1) Protect Haleakala — the House of the Sun — from another, unnecessary solar telescope 


2) 
Defend the Sacred Summit of Mauna Kea from the World’s Largest Telescope

Public hearings on the proposal to build the world’s largest telescope on Mauna Kea are being held now.  All meetings are 5 to 8 p.m., with an open house in the beginning, followed by formal presentations, and then comments from the public. 

Public Hearings on the New Mauna Kea Telescope Proposal 

June 16 (Tuesday)  Waimea – Waimea Elementary School Cafeteria

June 17 (Wednesday) Hilo – Hilo High School Cafeteria

June 18 (Thursday) Puna – Pahoa High School Cafeteria

June 22 (Monday) Ka’u – Ka’u High/Pahala Elementary School Cafeteria

June 23 (Tuesday) Hawi – Kohala Cultural Center

June 24 (Wednesday) Kona – Kealakehe Elementary School Cafeteria

June 25 (Thursday) Honolulu – Farrington High School Cafeteria

The Draft EIS is available on the Project website — www.TMT-HawaiiEIS.org — and hard copies can be found at public libraries throughout Hawaii.

 

Get action alerts like these sent directly to your inbox by signing up with KAHEA’s action alert network at www.kahea.org.

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From Evan:

Playing Games With Graves: This is what we appears to be happening at every turn here in Hawai`i. Burials are sacred and honoring our Kupuna is our responsibility. By honoring the past, we are connecting to those that have come before, acted as stewards and literally given their life to the land. Yet, the recent events at Naue Point on Kauai have brought our attention, once again, to the fact that some people just don’t get it.


On Kauai, the community members have stood tall in the face of eroding burial laws and corrupt processes for what they know is right. They need to be commended and this story needs telling. The community on Kauai is not alone although it may feel that way sometimes. The ongoing debacle at the Ward Villages construction site is yet another reminder of all that is inept about historic preservation these days.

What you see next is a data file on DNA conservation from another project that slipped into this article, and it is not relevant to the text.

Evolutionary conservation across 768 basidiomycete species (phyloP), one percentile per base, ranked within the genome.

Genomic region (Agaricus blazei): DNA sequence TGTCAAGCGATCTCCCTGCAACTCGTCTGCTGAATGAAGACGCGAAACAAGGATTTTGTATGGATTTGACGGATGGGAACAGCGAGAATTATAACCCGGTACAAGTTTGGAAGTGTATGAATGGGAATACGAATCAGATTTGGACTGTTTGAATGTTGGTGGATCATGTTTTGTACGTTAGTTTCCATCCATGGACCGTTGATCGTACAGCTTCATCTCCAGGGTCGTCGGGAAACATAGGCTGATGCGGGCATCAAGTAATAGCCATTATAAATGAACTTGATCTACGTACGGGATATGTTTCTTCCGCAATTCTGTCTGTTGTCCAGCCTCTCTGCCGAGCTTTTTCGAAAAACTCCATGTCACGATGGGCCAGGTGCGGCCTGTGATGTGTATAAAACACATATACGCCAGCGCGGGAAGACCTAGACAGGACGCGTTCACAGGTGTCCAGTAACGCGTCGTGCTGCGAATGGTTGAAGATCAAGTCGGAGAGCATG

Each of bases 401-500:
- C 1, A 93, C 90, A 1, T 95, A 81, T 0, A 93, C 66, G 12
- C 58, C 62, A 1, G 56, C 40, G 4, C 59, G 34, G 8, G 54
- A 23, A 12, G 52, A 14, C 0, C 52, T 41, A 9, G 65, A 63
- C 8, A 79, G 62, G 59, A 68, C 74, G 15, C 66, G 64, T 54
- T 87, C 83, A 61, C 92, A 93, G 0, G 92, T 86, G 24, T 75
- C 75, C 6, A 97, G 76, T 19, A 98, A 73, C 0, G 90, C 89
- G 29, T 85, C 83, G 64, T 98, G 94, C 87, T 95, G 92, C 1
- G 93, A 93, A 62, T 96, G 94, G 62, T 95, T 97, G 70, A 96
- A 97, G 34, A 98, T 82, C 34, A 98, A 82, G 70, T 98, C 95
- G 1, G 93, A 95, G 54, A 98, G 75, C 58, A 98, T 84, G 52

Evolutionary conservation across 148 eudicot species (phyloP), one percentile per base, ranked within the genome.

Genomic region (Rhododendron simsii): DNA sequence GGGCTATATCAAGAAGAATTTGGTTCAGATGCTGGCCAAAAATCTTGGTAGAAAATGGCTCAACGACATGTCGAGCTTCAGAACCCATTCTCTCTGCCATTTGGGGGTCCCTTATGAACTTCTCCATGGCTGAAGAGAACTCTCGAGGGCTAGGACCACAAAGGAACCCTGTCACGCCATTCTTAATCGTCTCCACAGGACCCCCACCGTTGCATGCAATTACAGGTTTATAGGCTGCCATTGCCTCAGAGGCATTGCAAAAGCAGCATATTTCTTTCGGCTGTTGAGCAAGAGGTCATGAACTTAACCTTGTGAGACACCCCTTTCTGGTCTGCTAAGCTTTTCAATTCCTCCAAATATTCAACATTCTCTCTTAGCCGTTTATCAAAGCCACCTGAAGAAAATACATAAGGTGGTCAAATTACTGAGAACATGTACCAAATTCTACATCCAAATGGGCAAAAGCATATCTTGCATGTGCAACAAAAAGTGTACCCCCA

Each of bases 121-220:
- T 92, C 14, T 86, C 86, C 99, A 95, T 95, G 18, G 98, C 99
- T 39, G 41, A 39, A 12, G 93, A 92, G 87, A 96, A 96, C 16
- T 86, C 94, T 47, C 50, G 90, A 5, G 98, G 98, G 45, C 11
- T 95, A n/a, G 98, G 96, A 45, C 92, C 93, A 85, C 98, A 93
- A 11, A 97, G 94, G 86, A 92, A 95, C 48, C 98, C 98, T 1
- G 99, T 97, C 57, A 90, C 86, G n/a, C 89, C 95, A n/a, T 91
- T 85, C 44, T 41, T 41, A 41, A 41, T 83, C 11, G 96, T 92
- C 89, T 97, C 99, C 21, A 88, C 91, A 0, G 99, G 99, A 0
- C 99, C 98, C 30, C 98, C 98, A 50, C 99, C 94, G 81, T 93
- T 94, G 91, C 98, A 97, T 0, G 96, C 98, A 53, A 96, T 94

Detours in the current legal framework allow for developers to take the easy way out with incomplete and ineffective archaeological reports that open the door to the permitting process. The difference between a “previously identified” and an “inadvertently discovered” burial can save developers loads of money, while also being the key that opens the door to development. Regardless of their trickery, it is an abomination of the spirit of the current burial law.

As one colleague recently questioned, “Previously identified by who? Everyone knows there are burials all over the beach in Hawai`i, especially on Kauai and Oahu.” Unfortunately everyone but the decision makers have gotten the message. Disarray at the State Historic Preservation Division and a City and County level permitting processes that, on Oahu has ignored an 18 year old resolution calling for detailed oversight of historical remains, continue to pave the way for gross unfairness in the handling of our most dearly departed. The process that results often resembles little more than a rubber stamp.